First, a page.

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Posts Tagged ‘Parody’

For all you fans of Diana Wynne Jones, here’s my 2007 Howl’s Moving Castle/Dr. Seuss crossover.  (It’s based on the novel, not the anime.)

Everybody in Ingary
Liked Christmas a lot.
But the Witch,
Who’d been kicked out of Ingary,
Did not.

The Witch hated Christmas!
The whole Christmas season!
Now, please don’t ask why.
No one quite knows the reason:
It could be her head
Wasn’t screwed on just right.
It could be they got
Her last face-lift too tight.
But I think the
Likeliest reason, by far:
She had given her heart
To a cruel fallen star.

But whatever the reason,
Her heart or her face,
The Witch hated the annual
Yuletide rat-race,
Staring out from the Waste
With a sour Witchy frown
At the warm lighted windows
In every town.

“They’re hanging their stockings!”
She snarled with a sneer.
“Tomorrow is Christmas!
It’s practically here!”

With her long sharp red fingernails
Nervously clacking,
Said she, “I’ll find some way
To send Christmas packing!”

Then, “I’ve got it!” she cried.

“With this illusion spell,
I’ll create a disguise
So that no one can tell
That I’m not Mrs. Claus;
Sneak in quietly, very,
And steal every present.
Make Christmas un-merry!”

So she conjured a elf-hat,
Coat, and mini-skirt, red,
All trimmed in white fur.
Then she conjured a sled.

“All I need is a reindeer.”
The Witch looked around;
There were none in that world
So no reindeer was found.

Did that stop the old Witch?
Dear, no.  Don’t be silly.
She tied big fuzzy antlers
On her fire demon, Lily.

Lily felt quite exploited,
Being hitched to a sled.
“I am so going to
Get her for this,” Lily said.

Then the Witch said, “Giddap!”
Up the slope gently slipping,
They rode to the heath
Just above Market Chipping.

The village was dark.
Quiet snow filled the air
As they came to the house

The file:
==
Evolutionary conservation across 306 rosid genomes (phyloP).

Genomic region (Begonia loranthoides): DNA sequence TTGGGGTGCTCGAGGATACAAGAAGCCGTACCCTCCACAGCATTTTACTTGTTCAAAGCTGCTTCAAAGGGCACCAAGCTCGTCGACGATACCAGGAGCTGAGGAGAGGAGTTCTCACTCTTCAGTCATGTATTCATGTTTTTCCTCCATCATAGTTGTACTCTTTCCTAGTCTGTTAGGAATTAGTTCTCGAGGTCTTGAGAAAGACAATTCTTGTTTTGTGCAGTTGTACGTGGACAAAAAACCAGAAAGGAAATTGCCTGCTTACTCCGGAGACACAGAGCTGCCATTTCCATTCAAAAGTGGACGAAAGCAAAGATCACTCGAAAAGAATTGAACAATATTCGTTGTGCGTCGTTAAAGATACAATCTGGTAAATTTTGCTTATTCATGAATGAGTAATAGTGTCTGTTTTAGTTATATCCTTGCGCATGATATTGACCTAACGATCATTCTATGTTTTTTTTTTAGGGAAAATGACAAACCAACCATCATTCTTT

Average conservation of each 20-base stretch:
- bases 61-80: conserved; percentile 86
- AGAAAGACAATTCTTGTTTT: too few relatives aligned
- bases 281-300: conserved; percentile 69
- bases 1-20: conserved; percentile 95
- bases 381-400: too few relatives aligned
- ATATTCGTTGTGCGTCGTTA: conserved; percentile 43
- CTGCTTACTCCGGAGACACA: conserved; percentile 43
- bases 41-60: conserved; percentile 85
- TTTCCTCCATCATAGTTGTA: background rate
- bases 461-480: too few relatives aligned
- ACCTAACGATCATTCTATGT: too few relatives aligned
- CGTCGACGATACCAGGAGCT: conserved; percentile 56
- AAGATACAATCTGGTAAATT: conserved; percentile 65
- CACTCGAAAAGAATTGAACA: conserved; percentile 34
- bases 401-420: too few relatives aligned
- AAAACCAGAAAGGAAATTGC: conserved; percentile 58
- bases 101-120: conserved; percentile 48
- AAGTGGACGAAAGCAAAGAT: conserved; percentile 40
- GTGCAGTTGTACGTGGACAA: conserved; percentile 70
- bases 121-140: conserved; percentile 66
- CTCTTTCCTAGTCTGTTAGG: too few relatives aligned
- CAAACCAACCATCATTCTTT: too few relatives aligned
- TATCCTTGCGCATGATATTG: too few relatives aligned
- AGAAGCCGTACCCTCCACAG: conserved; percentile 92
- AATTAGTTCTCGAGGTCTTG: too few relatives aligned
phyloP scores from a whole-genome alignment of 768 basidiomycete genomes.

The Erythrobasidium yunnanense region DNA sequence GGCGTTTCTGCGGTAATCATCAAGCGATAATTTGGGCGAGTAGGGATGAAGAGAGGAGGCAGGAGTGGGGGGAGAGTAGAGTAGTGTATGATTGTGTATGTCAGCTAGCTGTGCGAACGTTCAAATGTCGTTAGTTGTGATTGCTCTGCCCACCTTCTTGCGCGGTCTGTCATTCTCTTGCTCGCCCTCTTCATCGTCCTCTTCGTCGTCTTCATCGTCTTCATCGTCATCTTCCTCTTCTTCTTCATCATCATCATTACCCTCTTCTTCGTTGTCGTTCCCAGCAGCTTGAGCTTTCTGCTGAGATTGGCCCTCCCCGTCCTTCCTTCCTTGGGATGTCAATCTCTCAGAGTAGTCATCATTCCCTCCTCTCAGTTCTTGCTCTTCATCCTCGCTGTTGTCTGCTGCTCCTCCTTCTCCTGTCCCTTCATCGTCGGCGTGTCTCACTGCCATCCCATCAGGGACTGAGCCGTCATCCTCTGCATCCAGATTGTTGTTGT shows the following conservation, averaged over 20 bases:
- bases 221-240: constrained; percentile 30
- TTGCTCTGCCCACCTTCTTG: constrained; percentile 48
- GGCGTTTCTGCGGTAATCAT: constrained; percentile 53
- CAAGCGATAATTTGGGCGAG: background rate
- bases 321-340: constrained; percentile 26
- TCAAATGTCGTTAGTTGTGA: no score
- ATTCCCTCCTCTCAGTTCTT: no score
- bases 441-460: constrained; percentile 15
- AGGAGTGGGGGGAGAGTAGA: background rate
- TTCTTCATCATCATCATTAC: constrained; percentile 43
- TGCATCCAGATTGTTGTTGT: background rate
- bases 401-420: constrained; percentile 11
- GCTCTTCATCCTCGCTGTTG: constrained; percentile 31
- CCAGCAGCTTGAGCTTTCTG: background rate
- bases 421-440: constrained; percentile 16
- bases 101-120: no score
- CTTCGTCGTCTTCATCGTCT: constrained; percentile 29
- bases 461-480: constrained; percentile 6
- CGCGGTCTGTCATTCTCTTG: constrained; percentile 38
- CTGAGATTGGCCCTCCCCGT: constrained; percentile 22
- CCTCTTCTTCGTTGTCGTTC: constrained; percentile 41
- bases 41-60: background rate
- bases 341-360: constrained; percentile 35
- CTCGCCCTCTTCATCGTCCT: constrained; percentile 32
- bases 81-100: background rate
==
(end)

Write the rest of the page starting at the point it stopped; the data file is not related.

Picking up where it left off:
Just beyond Market Square,
Where the three Hatter girls
Dreamed sweet dreams without care.

“This is stop number one!”
The fake Witchy-Claus hissed.
And she climbed to the roof,
Evil spells in her fist.

She got stuck in the chimney—
Too tight for the Witch.
Muttered Lily, “Why don’t you lose
Thirty pounds, b- – – -?”

She got all the way down,
Though her face had turned blue.
Then she stuck her head
Out of the fireplace flue
Where the Hatter girls’ stockings
All hung in a row.
“These stockings,” she said,
“Are the first things to go.”

Then she slithered and slunk
With a smile most unpleasant,
Around the whole room,
And took every present!

There was perfume for Lettie,
New combs for her hair,
A sparkling gold necklace,
A new frock to wear.

For Sophie, new scissors,
And needles and thread,
Three novels, two histories,
And a quilt for her bed.

For Martha, the youngest,
With a fortune to seek,
Cotton aprons and undies
For each day of the week.

The Witch made them all vanish!
Then, quick as a wink,
Hit the closets—she even
Took Fanny’s faux mink!

Then she transported up
Through the chimney with glee,
Pausing only to hijack
The wreath and the tree!

It was quarter past dawn
When the Witch, in great haste,
With Lily the reindeer
Returned to the Waste.

But she’d left off a listening-in spell
At Chez Hatter,
Eager to hear the girls’
Christmas hopes shatter.

“They’ll wail and they’ll weep,
They’ll shriek at the sight,”
She told Lily. “They’ll get in
A juicy cat-fight!
And that is a sound
That I really must hear!”
She added.

Then, putting a hand to her ear,
She listened in horror
As there came, clear and bright,
The three lovely Hatter girls’
Squeals of delight,
The crinkling of gift-wrap,
The crackling Yule fire
(Which, had she but seen it,
Was blue and quite jolly,
Munching pungent pine needles
And crunchy bright holly),
And old carols sung
By an impromptu choir—
Four warbling Hatters,
A tenor, a bass,
And one other
Who wandered
All over the place.

And the Witch and her fire demon
Stood in the Waste,
Looks of sour disappointment
On each ravaged face.

“Wait a minute!” cried Lily.
“I thought I heard men!”

Yes, those three manly wizards,
Howl, Michael, and Ben,
Had magicked the egg nog,
The wreath and the tree,
The gifts they had brought
For the fair sisters three,
The gifts that the girls bought
For Fanny, their mother
(Or step-), and the things
They all got for each other—
Right back down the chimney.
They’d re-hung the wreath
And put back the tree,
With the presents beneath.

While the Witch of the Waste
And her fire demon Lily,
Were doomed to a Christmas
Both bitter and chilly.

But our three noble wizards
Remembered the pair,
And gifts soon came winging
Through the dry Waste-y air:
Lily got Chicken Soup
For the Fire Demon Soul,
But the Witch got a stocking
All full of Welsh coal.

And in fair Market Chipping,
Old and young, short and tall,
Raise a glass to your health:
“Merry Christmas to All!”

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